Diagnostic performance of blood inflammatory markers for tuberculosis screening in people living with HIV

Katherine Farr, Resmi Ravindran, Luke Strnad, Emily Chang, Lelia H. Chaisson, Christina Yoon, William Worodria, Alfred Andama, Irene Ayakaka, Priscilla Bbosa Nalwanga, Patrick Byanyima, Nelson Kalema, Sylvia Kaswabuli, Winceslaus Katagira, Kyomugisha Denise Aman, Emmanuel Musisi, Nuwagaba Wallen Tumwine, Ingvar Sanyu, Robert Ssebunya, J. Lucian DavisLaurence Huang, Imran H. Khan, Adithya Cattamanchi

Research output: Contribution to journalArticle

3 Citations (Scopus)

Abstract

Background Approaches to screening for active tuberculosis (TB) among people living with HIV are inadequate, leading to missed diagnoses and poor implementation of preventive therapy. Methods Consecutive HIV-infected adults hospitalized at Mulago Hospital (Kampala, Uganda) between June 2011 and July 2013 with a cough 2 weeks were enrolled. Patients underwent extensive evaluation for pulmonary TB. Concentrations of 43 cytokines/chemokines were measured at the same time point as C-reactive protein (CRP) in banked plasma samples using commercially-available multiplex kits. Advanced classification algorithms were used to rank cytokines/chemokines for their ability to identify TB, and to model the specificityof the top-ranked cytokines/chemokines individually and in combination with sensitivity constrained to ? 90% as recommended for TB screening. Results The median plasma level of 5 biomarkers (IL-6, INF-?, MIG, CRP, IL-18) was significantly different between patients with and without TB. With sensitivity constrained to 90%, all had low specificity with IL-6 showing the highest specificity (44%; 95% CI 37.4-49.5). Biomarker panels were found to be more valuable than any biomarker alone. A panel combining IFN-? and IL-6 had the highest specificity (50%; 95% CI 46.7-53.3). Sensitivity remained high (>85%) for all panels among sputum smear-negative TB patients. Conclusions Direct measurement of unstimulated plasma cytokines/chemokines in peripheral blood is a promising approach to TB screening. Cytokine/chemokine panels retained high sensitivity for smear-negative TB and achieved improved specificity compared to individual cytokines/chemokines. These markers should be further evaluated in outpatient settings where most TB screening occurs and where other illnesses associated with systematic inflammation are less common.

Original languageEnglish (US)
Article numbere0206119
JournalPloS one
Volume13
Issue number10
DOIs
StatePublished - Oct 1 2018

Fingerprint

Chemokines
tuberculosis
Screening
Tuberculosis
Blood
HIV
chemokines
Cytokines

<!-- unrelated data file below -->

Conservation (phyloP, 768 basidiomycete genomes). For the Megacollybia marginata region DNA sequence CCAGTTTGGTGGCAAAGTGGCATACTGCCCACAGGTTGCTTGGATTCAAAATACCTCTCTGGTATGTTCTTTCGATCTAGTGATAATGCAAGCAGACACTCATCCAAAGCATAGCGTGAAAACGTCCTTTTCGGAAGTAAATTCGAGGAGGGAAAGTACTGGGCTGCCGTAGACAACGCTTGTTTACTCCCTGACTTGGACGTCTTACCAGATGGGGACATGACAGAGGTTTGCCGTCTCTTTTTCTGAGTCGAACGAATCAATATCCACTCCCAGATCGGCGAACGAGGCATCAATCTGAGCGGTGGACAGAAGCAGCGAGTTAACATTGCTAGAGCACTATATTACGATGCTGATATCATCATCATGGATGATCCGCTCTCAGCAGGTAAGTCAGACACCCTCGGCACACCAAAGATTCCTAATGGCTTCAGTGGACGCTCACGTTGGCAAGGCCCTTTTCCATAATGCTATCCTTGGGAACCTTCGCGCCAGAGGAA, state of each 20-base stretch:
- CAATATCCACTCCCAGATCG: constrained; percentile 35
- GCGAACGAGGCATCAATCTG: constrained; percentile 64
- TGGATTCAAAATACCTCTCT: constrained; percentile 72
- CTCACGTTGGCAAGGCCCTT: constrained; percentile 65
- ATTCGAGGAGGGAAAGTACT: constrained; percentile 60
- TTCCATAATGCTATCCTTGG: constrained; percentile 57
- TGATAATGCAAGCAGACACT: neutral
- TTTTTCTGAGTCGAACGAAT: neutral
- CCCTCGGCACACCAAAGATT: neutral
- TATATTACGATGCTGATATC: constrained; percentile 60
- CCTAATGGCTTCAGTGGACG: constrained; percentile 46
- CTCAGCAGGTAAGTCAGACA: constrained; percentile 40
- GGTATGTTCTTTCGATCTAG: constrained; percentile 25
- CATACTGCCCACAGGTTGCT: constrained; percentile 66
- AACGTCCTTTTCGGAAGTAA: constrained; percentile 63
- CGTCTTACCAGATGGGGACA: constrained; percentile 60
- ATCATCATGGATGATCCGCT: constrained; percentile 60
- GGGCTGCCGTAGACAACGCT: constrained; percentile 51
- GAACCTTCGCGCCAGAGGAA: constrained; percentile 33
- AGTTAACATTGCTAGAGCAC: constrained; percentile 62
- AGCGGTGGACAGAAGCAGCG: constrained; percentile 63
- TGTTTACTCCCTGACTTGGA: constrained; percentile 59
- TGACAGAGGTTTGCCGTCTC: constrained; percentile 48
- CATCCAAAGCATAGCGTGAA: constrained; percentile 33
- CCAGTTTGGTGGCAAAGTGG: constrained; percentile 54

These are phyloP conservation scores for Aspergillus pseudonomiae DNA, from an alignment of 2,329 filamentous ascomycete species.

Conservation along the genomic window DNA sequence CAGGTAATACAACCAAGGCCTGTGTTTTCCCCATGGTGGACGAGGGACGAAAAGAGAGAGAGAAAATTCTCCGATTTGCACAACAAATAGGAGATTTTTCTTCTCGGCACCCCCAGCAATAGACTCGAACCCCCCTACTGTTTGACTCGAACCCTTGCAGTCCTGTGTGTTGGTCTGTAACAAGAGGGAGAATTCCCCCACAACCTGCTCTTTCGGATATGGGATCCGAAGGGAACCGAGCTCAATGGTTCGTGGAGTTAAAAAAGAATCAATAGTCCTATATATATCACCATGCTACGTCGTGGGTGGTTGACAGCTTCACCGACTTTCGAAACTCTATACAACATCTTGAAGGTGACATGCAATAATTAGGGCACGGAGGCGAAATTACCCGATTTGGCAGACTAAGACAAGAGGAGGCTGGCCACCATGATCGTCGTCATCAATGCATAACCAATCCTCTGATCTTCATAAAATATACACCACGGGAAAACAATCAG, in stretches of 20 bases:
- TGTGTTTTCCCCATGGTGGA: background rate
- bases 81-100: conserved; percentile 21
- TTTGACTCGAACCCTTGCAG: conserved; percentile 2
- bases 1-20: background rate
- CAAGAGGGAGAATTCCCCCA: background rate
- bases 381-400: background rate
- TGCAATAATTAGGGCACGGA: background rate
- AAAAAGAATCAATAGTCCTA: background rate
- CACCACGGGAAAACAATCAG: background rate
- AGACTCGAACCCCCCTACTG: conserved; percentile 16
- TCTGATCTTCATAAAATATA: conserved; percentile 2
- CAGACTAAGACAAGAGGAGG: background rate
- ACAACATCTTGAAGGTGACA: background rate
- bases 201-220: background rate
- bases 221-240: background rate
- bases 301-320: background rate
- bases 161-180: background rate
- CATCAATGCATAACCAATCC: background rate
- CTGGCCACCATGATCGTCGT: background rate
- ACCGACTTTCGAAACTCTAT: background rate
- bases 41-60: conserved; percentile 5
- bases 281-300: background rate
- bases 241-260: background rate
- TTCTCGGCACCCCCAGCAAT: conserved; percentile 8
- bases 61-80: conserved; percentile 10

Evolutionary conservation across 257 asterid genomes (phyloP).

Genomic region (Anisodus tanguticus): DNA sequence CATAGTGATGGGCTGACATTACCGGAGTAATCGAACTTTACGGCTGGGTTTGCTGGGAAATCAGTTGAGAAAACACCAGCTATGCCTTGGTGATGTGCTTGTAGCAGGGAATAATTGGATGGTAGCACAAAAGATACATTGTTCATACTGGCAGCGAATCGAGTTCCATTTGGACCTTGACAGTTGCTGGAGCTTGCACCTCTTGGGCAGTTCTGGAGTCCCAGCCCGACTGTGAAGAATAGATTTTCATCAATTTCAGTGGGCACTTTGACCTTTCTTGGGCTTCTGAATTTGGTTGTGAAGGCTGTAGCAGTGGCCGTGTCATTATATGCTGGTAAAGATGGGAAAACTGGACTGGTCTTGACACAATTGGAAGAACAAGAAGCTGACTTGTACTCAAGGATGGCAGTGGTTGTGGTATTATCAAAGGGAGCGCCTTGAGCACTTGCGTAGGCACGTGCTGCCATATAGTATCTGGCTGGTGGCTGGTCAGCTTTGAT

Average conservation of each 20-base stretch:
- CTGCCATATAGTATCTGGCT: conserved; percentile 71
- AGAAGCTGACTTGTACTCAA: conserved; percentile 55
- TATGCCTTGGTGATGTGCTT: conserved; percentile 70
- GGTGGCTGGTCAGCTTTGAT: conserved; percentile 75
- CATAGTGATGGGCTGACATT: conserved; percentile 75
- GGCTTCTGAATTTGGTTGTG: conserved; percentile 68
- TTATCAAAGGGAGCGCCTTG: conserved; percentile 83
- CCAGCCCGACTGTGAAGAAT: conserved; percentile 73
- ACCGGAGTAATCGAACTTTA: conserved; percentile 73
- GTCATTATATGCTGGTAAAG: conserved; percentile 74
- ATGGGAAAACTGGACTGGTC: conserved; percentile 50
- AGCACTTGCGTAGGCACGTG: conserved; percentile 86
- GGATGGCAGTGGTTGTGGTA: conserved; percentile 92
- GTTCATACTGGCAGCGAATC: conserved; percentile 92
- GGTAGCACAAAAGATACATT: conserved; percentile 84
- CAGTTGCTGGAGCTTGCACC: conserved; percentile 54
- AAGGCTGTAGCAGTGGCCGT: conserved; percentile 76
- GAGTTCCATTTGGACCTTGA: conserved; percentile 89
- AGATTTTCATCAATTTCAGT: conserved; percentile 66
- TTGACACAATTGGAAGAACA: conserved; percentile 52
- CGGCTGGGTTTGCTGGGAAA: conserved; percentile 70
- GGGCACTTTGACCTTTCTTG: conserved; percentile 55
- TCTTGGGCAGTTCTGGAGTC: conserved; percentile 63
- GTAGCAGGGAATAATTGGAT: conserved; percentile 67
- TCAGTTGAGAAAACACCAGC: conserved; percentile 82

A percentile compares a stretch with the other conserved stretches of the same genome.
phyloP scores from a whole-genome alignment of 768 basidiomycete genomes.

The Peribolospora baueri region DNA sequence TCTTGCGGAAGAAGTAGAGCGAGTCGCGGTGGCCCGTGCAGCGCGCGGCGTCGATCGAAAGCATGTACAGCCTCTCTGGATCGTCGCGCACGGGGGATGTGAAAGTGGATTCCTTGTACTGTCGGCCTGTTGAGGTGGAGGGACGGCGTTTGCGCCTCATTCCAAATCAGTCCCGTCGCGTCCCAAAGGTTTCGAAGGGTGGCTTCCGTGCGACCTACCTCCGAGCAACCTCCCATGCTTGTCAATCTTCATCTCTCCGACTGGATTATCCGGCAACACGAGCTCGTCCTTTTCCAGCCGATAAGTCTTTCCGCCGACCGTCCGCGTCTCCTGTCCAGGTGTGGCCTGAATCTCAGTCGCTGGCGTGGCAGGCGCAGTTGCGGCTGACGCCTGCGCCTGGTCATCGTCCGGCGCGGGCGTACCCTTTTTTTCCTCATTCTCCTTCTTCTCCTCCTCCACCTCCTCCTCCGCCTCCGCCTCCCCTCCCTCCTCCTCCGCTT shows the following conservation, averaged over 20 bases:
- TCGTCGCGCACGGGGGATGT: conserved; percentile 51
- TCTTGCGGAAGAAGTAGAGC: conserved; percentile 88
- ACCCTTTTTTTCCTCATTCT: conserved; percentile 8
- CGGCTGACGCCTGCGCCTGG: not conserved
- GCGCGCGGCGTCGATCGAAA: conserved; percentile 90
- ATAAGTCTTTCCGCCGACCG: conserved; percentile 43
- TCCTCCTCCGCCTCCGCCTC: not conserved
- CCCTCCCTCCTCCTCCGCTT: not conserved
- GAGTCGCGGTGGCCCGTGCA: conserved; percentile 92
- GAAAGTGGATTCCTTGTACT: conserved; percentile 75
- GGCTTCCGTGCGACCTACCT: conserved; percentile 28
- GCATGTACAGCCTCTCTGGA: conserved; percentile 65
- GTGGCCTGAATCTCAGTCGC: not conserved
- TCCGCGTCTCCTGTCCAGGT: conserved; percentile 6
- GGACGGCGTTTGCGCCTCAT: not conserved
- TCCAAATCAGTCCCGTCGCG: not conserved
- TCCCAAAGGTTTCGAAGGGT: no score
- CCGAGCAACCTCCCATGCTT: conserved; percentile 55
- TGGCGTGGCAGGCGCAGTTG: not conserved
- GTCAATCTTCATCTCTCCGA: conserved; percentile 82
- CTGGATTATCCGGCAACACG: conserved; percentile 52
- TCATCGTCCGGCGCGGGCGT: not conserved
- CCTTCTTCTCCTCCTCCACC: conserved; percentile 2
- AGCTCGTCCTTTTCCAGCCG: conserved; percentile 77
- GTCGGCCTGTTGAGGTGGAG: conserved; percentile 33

screening
blood
Biomarkers
cytokines
Interleukin-6
Plasmas
interleukin-6
C-Reactive Protein
biomarkers
C-reactive protein
Interleukin-18
Uganda

ASJC Scopus subject areas

  • Biochemistry, Genetics and Molecular Biology(all)
  • Agricultural and Biological Sciences(all)

Cite this

Farr, K., Ravindran, R., Strnad, L., Chang, E., Chaisson, L. H., Yoon, C., ... Cattamanchi, A. (2018). Diagnostic performance of blood inflammatory markers for tuberculosis screening in people living with HIV. PloS one, 13(10), [e0206119]. https://doi.org/10.1371/journal.pone.0206119

Diagnostic performance of blood inflammatory markers for tuberculosis screening in people living with HIV. / Farr, Katherine; Ravindran, Resmi; Strnad, Luke; Chang, Emily; Chaisson, Lelia H.; Yoon, Christina; Worodria, William; Andama, Alfred; Ayakaka, Irene; Nalwanga, Priscilla Bbosa; Byanyima, Patrick; Kalema, Nelson; Kaswabuli, Sylvia; Katagira, Winceslaus; Aman, Kyomugisha Denise; Musisi, Emmanuel; Tumwine, Nuwagaba Wallen; Sanyu, Ingvar; Ssebunya, Robert; Davis, J. Lucian; Huang, Laurence; Khan, Imran H.; Cattamanchi, Adithya.

In: PloS one, Vol. 13, No. 10, e0206119, 01.10.2018.

Research output: Contribution to journalArticle

Farr, K, Ravindran, R, Strnad, L, Chang, E, Chaisson, LH, Yoon, C, Worodria, W, Andama, A, Ayakaka, I, Nalwanga, PB, Byanyima, P, Kalema, N, Kaswabuli, S, Katagira, W, Aman, KD, Musisi, E, Tumwine, NW, Sanyu, I, Ssebunya, R, Davis, JL, Huang, L, Khan, IH & Cattamanchi, A 2018, 'Diagnostic performance of blood inflammatory markers for tuberculosis screening in people living with HIV', PloS one, vol. 13, no. 10, e0206119. https://doi.org/10.1371/journal.pone.0206119
Farr, Katherine ; Ravindran, Resmi ; Strnad, Luke ; Chang, Emily ; Chaisson, Lelia H. ; Yoon, Christina ; Worodria, William ; Andama, Alfred ; Ayakaka, Irene ; Nalwanga, Priscilla Bbosa ; Byanyima, Patrick ; Kalema, Nelson ; Kaswabuli, Sylvia ; Katagira, Winceslaus ; Aman, Kyomugisha Denise ; Musisi, Emmanuel ; Tumwine, Nuwagaba Wallen ; Sanyu, Ingvar ; Ssebunya, Robert ; Davis, J. Lucian ; Huang, Laurence ; Khan, Imran H. ; Cattamanchi, Adithya. / Diagnostic performance of blood inflammatory markers for tuberculosis screening in people living with HIV. In: PloS one. 2018 ; Vol. 13, No. 10.